by Joe Sheppard
With a little help from his friends...
Although Joe officially retired in June 2013, he remains active at LA, continuing as a contributing writer and editor for the Academy Journal. We trust you'll enjoy Shep's Place and check back often to read Joe's habitually witty, often poignant, and always insightful vignettes about life at Lawrence Academy.
What am I gonna do with all this STUFF?
Dick Jeffers sighs as he settles into his vintage swivel chair behind a vintage desk in his eponymous Heritage Center. His cohort, Paul Husted ’64, seated opposite him in matching luxe, nods in empathy. The room, in the Ansin Building, wouldn’t yet interest the producers of “Hoarders,” but it might in a couple of years.
“People just bring stuff and leave it,” Dick half-laments, standing beside a shelf full of studio-size reels of half-inch Ampex audio tape, apparently containing musical and sound-effects cues for several theatre productions—not LA’s. Where did they come from? Heads shake in tandem.
Clutter aside (though they are making progress), Dick and Paul are ideal guardians of Lawrence’s long heritage. Paul has an amazing mind for detail, as he demonstrated time and again during our recent conversations. And anyone acquainted with Dick knows that besides being an historian, he’s a collector. “I’ve always kept stuff,” he says. There’s that word again.
It has always amazed me that LA, old as it is, is only now, in the early twenty-first century, awakening to its own rich and colorful history. Pivotal to this new interest has been the establishment, in 2004, of the Whipple Archives, housed in the Jeffers Heritage Center in the Ansin building. At last the Academy has a place for everything from founders’ papers to yearbooks to one of the last surviving LA blazers.
The idea for an archive, according to Dick, was born in the early 1960s, when he and Bev lived in Bigelow Hall with Alan Whipple, then a bachelor, as the upstairs dorm master. Alan loved to talk about the school’s history, which fascinated Dick.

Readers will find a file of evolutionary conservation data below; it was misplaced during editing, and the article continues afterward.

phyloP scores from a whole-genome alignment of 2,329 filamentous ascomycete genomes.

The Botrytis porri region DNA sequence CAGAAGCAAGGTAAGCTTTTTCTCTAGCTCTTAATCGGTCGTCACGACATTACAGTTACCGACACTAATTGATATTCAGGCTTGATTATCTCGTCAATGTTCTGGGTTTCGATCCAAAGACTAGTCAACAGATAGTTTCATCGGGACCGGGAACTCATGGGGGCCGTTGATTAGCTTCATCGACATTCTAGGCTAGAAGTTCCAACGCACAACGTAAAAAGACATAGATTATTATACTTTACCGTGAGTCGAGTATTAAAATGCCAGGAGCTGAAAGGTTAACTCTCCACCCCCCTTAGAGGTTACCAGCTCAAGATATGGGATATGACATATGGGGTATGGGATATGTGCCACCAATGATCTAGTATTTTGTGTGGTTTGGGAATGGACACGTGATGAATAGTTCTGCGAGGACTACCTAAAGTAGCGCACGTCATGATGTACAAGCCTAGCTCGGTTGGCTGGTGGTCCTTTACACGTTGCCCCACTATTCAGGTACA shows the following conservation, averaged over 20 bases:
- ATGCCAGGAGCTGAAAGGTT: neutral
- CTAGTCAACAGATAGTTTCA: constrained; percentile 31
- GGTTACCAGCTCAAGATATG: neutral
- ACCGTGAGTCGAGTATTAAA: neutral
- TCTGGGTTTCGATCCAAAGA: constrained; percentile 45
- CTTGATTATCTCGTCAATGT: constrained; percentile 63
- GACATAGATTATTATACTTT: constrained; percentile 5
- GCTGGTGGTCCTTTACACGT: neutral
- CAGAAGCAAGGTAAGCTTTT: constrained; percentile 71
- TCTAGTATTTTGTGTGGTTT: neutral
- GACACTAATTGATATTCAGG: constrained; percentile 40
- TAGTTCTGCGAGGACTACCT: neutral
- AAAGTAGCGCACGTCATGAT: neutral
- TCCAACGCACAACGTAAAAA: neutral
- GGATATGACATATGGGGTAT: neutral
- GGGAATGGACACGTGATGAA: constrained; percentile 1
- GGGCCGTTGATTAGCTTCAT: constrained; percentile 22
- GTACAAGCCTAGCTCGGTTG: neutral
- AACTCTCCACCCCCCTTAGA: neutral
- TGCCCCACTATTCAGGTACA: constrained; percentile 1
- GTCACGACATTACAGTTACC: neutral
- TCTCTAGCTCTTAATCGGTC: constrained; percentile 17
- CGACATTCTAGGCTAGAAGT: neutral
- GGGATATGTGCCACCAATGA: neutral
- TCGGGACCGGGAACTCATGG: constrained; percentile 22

“I knew nothing about Lawrence Academy before I got here,” he said during a recent chat. “Things started clicking in my head when Alan mentioned that John Hancock had signed LA’s charter.”
From that moment on, as the Archive’s shelves as well as his own study at home will attest, he collected everything the school published: newspapers, alumni journals, yearbooks—“anything that came out.”
He learned the hard way never to lend his treasures to anyone, after a large collection of The Elms, the school paper for fifty years mid-century, disappeared with a colleague who had expressed an interest in reading them.
Fast-forward a few years to the early 1990s, when the Academy was preparing for its bicentennial celebration. Dick was on the committee that hired Doug Frank ’68 to write a new history of the school, a project that Alan Whipple had started but that was cut short by his sudden death in 1988. Suddenly the nascent archives had “a lot of stuff:” Monika Whipple gave all of her husband’s papers and research materials to Doug Frank and the committee. Dick, by then working in the alumni office, started researching alumni online and creating files.
“The school needs something,” he thought to himself, and he went about creating it. The archives lived a nomadic existence for several years, with Dick, Paul Husted and Larry Jaquith ’63 physically moving the files from one building to another. The wandering stopped when Ansin was built.
The Heritage Center operates on a modest budget, and has raised additional funds on its own for special projects such as the preservation of Dr. Samuel Green’s broadsides. Some of the collection has been digitized and can be viewed elsewhere on the LA website. There’s much to be done, however, and Dick and Paul can always use help.
“There are so many things that Paul and I can’t do because of time and physical constraints,” Dick explains. “For example, there is a glaring need for people to go through photographs.”
If you want to help, give Dick or Paul a call at 978-448-1596. They’re usually there on Tuesdays, but you can leave a message any time. And if you have any LA memorabilia hanging around, bring it in!
More next time, when we’ll dig around in the archives a bit. Meanwhile, if you’re in Groton on a Tuesday, stop by. There’s lots of stuff to see. And you might just be put to work!
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